Say that we did not know that becoming obese leads to heart attacks or that driving drunk leads to car accidents. If that were the case, the state of the world’s knowledge of good eating habits and of good driving habits would be at the primitive level where its knowledge of good investing habits stands today. Since Shiller published his research discrediting the Efficient Market Hypothesis, those of us who have spent some time thinking the matter through carefully (about 10 percent of the population) know intellectually how important it is to practice market timing. But most of us either see the matter as being of no great import or actively disdain market timing (the Buy-and-Holders fall into this category).

Neglating The Downside Of A Failure

The problem is that we only see the downside of a failure to practice market timing when prices crash and retirements fail and businesses go under. That’s like only seeing the negatives of poor eating habits when someone experiences a heart attack or the negatives of drunk driving when someone is killed in a car accident. To overcome our bad investing habits, we need to be reminded of the downside of failing to engage in market timing each time we forget about the need to do so. It is through regular reiteration of the message that it becomes part of our basic understanding of what it means to invest effectively.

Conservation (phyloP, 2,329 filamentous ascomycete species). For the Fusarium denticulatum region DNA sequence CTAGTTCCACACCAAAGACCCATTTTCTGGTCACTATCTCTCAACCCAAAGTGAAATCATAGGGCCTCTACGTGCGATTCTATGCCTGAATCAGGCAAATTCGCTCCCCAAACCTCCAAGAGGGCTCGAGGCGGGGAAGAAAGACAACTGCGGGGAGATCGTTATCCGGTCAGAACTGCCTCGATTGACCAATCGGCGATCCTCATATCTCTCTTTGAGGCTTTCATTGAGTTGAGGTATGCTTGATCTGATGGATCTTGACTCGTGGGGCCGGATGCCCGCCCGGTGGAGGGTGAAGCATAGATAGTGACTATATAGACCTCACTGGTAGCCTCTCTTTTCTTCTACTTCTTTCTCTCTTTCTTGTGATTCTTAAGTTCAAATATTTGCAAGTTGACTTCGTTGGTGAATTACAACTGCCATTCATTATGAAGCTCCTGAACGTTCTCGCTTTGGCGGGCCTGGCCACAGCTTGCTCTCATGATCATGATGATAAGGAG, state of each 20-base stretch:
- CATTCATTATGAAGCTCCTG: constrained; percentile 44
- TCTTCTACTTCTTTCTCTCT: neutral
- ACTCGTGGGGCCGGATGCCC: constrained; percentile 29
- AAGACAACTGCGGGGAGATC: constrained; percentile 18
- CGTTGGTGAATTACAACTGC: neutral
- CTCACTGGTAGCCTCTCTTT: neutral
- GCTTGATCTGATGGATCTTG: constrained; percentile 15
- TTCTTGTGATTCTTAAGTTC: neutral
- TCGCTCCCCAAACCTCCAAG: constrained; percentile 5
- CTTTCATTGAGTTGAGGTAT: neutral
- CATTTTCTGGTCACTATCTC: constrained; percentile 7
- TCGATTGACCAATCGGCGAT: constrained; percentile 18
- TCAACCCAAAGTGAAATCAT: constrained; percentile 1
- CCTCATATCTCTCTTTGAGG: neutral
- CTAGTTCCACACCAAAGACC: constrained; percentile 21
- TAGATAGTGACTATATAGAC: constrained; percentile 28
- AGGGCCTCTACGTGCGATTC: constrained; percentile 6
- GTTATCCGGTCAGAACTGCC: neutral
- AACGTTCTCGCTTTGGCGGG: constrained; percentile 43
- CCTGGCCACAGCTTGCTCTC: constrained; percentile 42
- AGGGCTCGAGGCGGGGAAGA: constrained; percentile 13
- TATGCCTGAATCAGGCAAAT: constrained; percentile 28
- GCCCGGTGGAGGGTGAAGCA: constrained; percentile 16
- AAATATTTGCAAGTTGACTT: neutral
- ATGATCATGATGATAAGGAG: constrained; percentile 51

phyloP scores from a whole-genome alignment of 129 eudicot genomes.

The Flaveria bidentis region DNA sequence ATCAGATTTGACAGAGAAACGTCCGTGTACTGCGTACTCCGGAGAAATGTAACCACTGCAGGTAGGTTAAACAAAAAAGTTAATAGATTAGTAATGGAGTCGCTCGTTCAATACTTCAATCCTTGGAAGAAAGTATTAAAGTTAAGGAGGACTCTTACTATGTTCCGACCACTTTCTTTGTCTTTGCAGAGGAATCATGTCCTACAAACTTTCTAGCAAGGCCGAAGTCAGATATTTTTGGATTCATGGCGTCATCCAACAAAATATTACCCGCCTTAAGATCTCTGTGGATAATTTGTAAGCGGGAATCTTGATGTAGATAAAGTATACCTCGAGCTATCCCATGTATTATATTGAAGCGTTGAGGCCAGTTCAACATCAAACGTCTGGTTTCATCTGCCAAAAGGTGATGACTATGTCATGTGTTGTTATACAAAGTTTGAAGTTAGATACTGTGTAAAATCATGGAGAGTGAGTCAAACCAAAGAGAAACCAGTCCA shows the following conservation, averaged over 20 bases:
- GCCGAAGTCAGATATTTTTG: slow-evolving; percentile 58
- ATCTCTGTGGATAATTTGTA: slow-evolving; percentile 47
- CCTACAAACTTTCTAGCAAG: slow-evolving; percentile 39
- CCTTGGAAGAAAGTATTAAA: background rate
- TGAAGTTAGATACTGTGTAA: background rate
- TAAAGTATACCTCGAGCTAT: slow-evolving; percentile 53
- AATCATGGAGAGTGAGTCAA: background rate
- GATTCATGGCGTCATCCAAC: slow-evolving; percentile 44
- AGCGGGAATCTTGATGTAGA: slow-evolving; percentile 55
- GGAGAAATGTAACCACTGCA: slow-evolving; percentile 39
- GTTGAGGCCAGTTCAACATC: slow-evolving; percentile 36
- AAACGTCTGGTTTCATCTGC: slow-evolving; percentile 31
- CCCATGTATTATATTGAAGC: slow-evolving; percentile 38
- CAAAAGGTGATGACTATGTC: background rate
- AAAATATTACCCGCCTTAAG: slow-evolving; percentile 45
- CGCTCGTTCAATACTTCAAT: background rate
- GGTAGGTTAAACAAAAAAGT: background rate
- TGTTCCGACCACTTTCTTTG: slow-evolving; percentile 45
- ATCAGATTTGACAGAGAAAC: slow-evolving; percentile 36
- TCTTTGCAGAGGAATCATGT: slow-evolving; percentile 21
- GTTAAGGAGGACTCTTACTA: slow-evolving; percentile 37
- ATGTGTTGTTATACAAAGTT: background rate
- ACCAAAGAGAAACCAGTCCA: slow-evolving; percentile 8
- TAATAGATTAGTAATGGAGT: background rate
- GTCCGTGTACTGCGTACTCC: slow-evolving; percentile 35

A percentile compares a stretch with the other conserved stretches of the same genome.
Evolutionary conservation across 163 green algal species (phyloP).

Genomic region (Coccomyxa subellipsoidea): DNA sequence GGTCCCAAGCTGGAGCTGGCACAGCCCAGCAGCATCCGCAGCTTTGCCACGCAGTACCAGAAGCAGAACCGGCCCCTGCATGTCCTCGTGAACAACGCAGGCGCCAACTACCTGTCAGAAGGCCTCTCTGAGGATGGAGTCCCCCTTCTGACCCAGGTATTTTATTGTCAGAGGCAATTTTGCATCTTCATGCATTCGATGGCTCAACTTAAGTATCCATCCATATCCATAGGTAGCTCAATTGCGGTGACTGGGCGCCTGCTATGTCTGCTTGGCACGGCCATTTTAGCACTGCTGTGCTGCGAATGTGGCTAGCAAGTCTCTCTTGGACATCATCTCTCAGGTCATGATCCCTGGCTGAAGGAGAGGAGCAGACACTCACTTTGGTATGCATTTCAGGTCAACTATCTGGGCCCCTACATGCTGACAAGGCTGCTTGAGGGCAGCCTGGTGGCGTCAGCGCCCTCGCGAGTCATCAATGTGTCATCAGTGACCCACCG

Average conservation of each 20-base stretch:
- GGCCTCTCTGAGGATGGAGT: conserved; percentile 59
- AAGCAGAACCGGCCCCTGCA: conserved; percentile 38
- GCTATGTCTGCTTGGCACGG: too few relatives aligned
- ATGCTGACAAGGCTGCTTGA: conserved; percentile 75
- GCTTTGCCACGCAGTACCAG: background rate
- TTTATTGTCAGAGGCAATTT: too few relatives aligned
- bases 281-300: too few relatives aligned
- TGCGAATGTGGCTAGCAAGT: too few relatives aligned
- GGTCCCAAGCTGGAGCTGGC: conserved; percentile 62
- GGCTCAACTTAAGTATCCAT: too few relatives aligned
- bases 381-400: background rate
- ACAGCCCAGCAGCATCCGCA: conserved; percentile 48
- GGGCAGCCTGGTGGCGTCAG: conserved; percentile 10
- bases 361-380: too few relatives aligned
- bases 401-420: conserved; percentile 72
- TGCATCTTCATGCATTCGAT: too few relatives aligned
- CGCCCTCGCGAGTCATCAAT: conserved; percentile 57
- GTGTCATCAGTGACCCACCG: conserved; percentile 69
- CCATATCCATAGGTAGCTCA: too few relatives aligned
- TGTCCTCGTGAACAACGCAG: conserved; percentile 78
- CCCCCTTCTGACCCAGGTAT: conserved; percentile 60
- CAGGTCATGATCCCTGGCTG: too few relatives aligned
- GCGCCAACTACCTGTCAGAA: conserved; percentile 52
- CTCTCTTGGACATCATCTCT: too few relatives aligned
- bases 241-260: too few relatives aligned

Why is market timing so critical? Because it is the means by which investors practice price discipline when buying stocks.

Why hasn’t it always been the conventional wisdom that market timing is essential? Because we didn’t always know all there is to know about how stock investing works, we once believed that investors were 100 percent rational, in which case market timing would not be required because overvaluation would be a logical impossibility.

Market timing works all the time. It doesn’t always quickly increase an investor’s returns. But it always gets his or her risk profile back to where it should be. Investors who go with the proper risk profile always end up with enhanced lifetime returns, just as people who eat carbs and sweets in moderation always enjoy healthier lives and just as sober drivers always live longer. The primary goal of investment advisors should be to get their clients so in the habit of engaging in market timing that they don’t even give serious thought to going with Buy-and-Hold strategies.

Rob’s bio is here.

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Rob Bennett’s A Rich Life blog aims to put the “personal” back into “personal finance” - he focuses on the role played by emotion in saving and investing decisions. Rob developed the Passion Saving approach to money management; Passion Savers save not to finance their old-age retirements but to enjoy more freedom and opportunity in their 20s, 30s, 40s, and 50s - because they pursue saving goals over which they feel a more intense personal concern, they are more motivated to save effectively. He also developed the Valuation-Informed Indexing investing strategy, a strategy that combines the most powerful insights of Vanguard Founder John Bogle and Yale Professsor Robert Shiller in a simple approach offering higher returns at greatly diminished risk. Tom Gardner, co-founder of the Motley Fool web site, said of Rob’s work: “The elegant simplicty of his ideas warms the heart and startles the brain.”